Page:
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Major banks urged to publicly commit to maintaining cash access

Which? has written to Barclays, HSBC, Lloyds Banking Group, NatWest, Santander UK, Nationwide Building Society, Halifax and TSB.

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The UK’s biggest banks are being urged by Which? to publicly commit to maintaining cash access for those who still rely on it (Dominic Lipinski/PA)

The UK’s biggest banks are being urged by Which? to publicly commit to maintaining cash access for those who still rely on it (Dominic Lipinski/PA)

The UK’s biggest banks are being urged by Which? to publicly commit to maintaining cash access for those who still rely on it (Dominic Lipinski/PA)

The UK’s biggest banks are being urged by Which? to publicly commit to maintaining cash access for those who still rely on it.

The consumer group said it is setting banks a two-week deadline to commit to cash.

In a letter to the banks, Which? chief executive Anabel Hoult said the coronavirus pandemic has put enormous pressure on the cash network.

The consumer group wants immediate action to ensure that cash remains a viable payment option.

Which? has written to Barclays, HSBC, Lloyds Banking Group, NatWest, Santander UK, Nationwide Building Society, Halifax and TSB.

It is imperative that banks continue to be part of the existing access schemes in place to ensure that the availability of cash is not left to erode even further while legislation is being passedAnabel Hoult, Which?

Research by the consumer group recently indicated that nearly 10 million people are not ready or able to give up cash.

It said despite legislation being announced to protect cash in last year’s Budget, there is still no timetable in place for its introduction.

Which? said slow pace of progress towards legislation has created a dangerous vacuum.

Since the start of 2020, 3,300 free-to-use cash machines have closed across the UK, it said.

The overall number of ATMs in the UK has also fallen by 13,000 in the past three years, falling from 67,300 to 54,400.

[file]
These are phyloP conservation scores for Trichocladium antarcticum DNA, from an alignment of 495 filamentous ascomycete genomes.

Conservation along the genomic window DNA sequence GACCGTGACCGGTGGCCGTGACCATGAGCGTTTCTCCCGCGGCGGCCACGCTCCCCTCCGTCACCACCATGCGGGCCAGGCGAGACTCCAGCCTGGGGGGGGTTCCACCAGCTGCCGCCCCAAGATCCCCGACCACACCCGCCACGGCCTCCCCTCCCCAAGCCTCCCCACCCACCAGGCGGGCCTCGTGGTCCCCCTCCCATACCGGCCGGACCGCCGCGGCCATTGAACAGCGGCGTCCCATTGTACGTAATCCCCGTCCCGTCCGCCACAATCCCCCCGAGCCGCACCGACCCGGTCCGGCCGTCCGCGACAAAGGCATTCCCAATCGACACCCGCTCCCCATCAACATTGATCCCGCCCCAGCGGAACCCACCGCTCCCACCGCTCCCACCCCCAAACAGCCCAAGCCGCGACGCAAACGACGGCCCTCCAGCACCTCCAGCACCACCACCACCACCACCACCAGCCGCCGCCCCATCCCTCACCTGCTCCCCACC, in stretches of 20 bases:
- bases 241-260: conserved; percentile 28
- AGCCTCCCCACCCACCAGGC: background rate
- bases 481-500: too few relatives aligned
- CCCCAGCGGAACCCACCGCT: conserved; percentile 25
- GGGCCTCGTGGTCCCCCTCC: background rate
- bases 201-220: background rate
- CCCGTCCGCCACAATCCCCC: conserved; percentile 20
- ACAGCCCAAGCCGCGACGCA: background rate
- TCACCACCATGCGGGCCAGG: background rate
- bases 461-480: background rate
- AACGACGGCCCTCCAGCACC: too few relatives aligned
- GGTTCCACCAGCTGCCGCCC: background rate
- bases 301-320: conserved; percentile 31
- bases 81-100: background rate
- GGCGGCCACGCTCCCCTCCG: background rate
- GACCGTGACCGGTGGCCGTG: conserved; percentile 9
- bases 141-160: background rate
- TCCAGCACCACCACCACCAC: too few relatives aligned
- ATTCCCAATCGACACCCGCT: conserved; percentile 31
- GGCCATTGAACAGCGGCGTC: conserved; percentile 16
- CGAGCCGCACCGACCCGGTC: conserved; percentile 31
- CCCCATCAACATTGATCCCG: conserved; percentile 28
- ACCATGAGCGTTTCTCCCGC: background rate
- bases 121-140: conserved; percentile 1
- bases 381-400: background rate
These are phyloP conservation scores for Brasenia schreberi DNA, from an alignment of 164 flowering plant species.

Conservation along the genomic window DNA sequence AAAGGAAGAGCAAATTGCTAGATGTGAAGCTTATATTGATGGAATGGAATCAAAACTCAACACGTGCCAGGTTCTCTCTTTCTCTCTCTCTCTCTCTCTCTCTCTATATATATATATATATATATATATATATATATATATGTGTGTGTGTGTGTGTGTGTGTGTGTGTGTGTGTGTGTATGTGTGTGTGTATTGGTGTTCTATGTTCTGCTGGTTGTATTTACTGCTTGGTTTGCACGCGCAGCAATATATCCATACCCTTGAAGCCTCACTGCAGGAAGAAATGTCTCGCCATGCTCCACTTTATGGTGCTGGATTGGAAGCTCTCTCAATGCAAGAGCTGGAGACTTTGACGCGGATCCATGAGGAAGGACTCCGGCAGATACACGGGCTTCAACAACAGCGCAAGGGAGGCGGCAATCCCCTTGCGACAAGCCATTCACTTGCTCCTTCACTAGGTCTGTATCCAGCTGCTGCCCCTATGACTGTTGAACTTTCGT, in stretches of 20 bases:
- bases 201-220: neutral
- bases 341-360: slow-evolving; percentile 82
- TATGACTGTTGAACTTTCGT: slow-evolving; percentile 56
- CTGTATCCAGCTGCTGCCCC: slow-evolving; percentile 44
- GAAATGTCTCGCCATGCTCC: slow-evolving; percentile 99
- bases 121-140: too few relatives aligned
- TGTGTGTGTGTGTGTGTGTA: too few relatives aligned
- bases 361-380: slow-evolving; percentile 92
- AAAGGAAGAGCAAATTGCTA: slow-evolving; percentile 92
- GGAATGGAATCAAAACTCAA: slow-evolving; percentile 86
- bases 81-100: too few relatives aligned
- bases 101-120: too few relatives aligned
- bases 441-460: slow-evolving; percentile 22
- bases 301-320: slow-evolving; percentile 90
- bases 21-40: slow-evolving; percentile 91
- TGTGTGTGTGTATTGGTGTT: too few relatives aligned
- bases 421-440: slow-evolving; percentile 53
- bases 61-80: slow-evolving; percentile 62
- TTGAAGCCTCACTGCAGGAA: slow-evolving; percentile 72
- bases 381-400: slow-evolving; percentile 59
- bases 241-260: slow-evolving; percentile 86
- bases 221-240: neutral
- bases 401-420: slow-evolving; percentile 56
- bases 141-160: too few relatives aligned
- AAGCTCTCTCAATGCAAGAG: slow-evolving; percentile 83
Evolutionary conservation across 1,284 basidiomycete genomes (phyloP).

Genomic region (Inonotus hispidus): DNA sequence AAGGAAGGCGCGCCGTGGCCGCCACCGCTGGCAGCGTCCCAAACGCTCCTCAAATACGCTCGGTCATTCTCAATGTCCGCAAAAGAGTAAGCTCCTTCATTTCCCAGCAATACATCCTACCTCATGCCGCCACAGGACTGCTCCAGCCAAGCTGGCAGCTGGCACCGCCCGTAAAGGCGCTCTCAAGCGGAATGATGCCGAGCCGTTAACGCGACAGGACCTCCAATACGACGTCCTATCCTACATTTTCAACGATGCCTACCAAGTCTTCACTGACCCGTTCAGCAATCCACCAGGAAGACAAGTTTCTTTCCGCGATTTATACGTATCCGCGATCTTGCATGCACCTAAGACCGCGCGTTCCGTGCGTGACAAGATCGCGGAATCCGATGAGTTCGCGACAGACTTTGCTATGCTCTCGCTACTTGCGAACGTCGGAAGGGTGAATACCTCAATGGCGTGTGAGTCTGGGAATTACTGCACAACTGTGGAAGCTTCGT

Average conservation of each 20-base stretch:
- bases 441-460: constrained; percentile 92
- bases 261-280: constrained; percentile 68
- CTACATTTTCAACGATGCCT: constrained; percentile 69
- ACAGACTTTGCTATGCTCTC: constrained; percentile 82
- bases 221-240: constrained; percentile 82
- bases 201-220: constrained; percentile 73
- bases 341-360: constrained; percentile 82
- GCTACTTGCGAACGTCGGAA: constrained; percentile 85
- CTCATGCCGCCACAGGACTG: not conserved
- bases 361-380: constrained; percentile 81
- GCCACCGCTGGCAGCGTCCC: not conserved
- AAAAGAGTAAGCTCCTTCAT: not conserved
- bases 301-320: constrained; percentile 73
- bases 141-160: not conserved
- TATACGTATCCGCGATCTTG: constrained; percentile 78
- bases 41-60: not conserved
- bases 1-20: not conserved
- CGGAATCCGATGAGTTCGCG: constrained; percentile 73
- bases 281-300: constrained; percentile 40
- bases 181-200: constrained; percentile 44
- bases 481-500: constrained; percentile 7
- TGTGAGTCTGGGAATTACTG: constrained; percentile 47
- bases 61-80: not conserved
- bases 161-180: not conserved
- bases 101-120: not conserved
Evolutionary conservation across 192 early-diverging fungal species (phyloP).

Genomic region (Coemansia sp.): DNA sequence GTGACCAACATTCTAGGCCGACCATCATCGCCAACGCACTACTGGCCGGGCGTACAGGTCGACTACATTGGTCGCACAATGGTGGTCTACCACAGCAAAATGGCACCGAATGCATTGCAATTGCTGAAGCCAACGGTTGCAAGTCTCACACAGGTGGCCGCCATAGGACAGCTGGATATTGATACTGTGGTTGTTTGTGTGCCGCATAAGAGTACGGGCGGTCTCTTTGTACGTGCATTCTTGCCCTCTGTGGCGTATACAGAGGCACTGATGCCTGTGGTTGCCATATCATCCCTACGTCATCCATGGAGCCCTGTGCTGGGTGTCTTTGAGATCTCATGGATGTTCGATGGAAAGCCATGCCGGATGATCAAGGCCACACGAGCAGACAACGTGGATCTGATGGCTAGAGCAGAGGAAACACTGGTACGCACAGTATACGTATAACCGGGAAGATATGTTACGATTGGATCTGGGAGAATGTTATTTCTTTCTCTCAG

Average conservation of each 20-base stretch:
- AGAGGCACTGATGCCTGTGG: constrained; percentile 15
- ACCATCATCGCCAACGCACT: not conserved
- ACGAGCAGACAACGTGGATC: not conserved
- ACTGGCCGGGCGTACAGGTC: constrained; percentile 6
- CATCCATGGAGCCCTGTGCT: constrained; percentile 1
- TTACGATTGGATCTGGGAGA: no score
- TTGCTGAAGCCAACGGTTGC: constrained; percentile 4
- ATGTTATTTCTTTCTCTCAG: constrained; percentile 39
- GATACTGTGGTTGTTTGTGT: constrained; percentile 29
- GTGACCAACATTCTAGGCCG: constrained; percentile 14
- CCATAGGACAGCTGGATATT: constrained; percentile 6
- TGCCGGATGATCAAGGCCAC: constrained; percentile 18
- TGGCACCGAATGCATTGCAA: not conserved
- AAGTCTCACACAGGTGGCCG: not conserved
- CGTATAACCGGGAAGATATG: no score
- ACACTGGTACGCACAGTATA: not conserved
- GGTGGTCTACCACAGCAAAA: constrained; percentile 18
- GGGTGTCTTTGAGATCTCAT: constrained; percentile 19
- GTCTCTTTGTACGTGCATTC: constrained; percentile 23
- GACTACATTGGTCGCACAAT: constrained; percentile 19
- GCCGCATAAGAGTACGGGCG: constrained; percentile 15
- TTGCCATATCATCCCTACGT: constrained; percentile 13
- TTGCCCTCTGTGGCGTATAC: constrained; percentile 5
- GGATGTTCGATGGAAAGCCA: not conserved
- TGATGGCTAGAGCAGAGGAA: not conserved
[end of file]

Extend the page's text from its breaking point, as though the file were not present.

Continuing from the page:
The consumer champion has given firms a two-week deadline to confirm that they will continue membership of two voluntary industry schemes, managed by ATM network Link and the Post Office.

If a major bank withdrew, this would put Link’s financial inclusion programme, which is designed to improve access to cash for the most vulnerable and deprived communities, under threat, Which? said.

And consumers who live in areas where the Post Office is often the only remaining source for accessing cash would be forced to travel much longer distances to withdraw their money.

Which? is concerned that it will be extremely difficult to reintroduce access to cash in some communities should these voluntary agreements be undermined before legislation is introduced.

Anabel Hoult, chief executive of Which? said: “It is imperative that banks continue to be part of the existing access schemes in place to ensure that the availability of cash is not left to erode even further while legislation is being passed.

“The Government now needs to clarify its timeline for when new laws will actually be in place to protect access to cash.”

Cash is too important to be left purely to market forcesNatalie Ceeney, Access to Cash Review

Federation of Small Businesses national vice chair Martin McTague, who sits on the Access to Cash Pilots Board, said: “There’s a balancing act to be managed here.

“The vast majority of small business owners bank online, reaping benefits from doing so, and the pandemic has accelerated the shift to contactless. As such, investment in broadband, access to digital skill development and reduction of card transaction fees are all musts over the years ahead.

“That said, prior to the pandemic, four in 10 small high street firms told us that cash was the most popular payment method among customers.

“Millions of vulnerable consumers in particular rely on physical notes and coins. Losing our ATM and bank branch networks before we’re ready for a cashless society would be incredibly harmful.”

Natalie Ceeney, chair of the Access to Cash Review, said: “Our current cash system is very fragile, held together through voluntary agreements which could fall apart at any time.”

She added: “Cash is too important to be left purely to market forces. We need the banks and regulators to step up now and commit to tangible actions to protect cash and we need supporting legislation from Government urgently.”

PA


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